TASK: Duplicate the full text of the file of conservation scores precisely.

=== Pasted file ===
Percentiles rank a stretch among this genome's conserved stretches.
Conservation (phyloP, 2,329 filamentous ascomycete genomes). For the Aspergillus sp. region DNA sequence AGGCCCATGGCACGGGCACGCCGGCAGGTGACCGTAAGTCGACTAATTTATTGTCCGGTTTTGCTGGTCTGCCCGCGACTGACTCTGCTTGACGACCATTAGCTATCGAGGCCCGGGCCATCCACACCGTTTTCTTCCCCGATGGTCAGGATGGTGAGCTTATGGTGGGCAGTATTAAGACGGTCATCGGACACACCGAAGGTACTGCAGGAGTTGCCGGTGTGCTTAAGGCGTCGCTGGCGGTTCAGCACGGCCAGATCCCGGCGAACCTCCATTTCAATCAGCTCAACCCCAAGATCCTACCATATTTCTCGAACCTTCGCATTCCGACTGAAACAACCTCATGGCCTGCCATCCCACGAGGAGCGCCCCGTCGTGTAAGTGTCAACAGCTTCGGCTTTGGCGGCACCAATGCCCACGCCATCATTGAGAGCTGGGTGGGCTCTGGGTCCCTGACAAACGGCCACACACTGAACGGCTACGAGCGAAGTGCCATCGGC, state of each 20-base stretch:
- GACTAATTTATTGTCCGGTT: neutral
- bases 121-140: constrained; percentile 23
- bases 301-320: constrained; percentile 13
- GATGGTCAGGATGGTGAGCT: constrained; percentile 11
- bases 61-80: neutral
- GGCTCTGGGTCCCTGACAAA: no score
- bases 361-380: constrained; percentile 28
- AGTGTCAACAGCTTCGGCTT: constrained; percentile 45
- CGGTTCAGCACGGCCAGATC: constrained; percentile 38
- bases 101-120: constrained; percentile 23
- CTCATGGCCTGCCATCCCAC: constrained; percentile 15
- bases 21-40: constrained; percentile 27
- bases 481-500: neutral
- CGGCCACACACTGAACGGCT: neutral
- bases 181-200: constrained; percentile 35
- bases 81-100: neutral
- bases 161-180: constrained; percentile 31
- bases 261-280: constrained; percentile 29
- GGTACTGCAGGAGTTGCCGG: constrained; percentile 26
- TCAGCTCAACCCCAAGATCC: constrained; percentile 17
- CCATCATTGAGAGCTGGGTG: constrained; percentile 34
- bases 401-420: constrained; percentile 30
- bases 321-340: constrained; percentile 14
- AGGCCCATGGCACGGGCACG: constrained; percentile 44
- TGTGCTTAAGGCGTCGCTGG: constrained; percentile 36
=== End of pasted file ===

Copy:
Percentiles rank a stretch among this genome's conserved stretches.
Conservation (phyloP, 2,329 filamentous ascomycete genomes). For the Aspergillus sp. region DNA sequence AGGCCCATGGCACGGGCACGCCGGCAGGTGACCGTAAGTCGACTAATTTATTGTCCGGTTTTGCTGGTCTGCCCGCGACTGACTCTGCTTGACGACCATTAGCTATCGAGGCCCGGGCCATCCACACCGTTTTCTTCCCCGATGGTCAGGATGGTGAGCTTATGGTGGGCAGTATTAAGACGGTCATCGGACACACCGAAGGTACTGCAGGAGTTGCCGGTGTGCTTAAGGCGTCGCTGGCGGTTCAGCACGGCCAGATCCCGGCGAACCTCCATTTCAATCAGCTCAACCCCAAGATCCTACCATATTTCTCGAACCTTCGCATTCCGACTGAAACAACCTCATGGCCTGCCATCCCACGAGGAGCGCCCCGTCGTGTAAGTGTCAACAGCTTCGGCTTTGGCGGCACCAATGCCCACGCCATCATTGAGAGCTGGGTGGGCTCTGGGTCCCTGACAAACGGCCACACACTGAACGGCTACGAGCGAAGTGCCATCGGC, state of each 20-base stretch:
- GACTAATTTATTGTCCGGTT: neutral
- bases 121-140: constrained; percentile 23
- bases 301-320: constrained; percentile 13
- GATGGTCAGGATGGTGAGCT: constrained; percentile 11
- bases 61-80: neutral
- GGCTCTGGGTCCCTGACAAA: no score
- bases 361-380: constrained; percentile 28
- AGTGTCAACAGCTTCGGCTT: constrained; percentile 45
- CGGTTCAGCACGGCCAGATC: constrained; percentile 38
- bases 101-120: constrained; percentile 23
- CTCATGGCCTGCCATCCCAC: constrained; percentile 15
- bases 21-40: constrained; percentile 27
- bases 481-500: neutral
- CGGCCACACACTGAACGGCT: neutral
- bases 181-200: constrained; percentile 35
- bases 81-100: neutral
- bases 161-180: constrained; percentile 31
- bases 261-280: constrained; percentile 29
- GGTACTGCAGGAGTTGCCGG: constrained; percentile 26
- TCAGCTCAACCCCAAGATCC: constrained; percentile 17
- CCATCATTGAGAGCTGGGTG: constrained; percentile 34
- bases 401-420: constrained; percentile 30
- bases 321-340: constrained; percentile 14
- AGGCCCATGGCACGGGCACG: constrained; percentile 44
- TGTGCTTAAGGCGTCGCTGG: constrained; percentile 36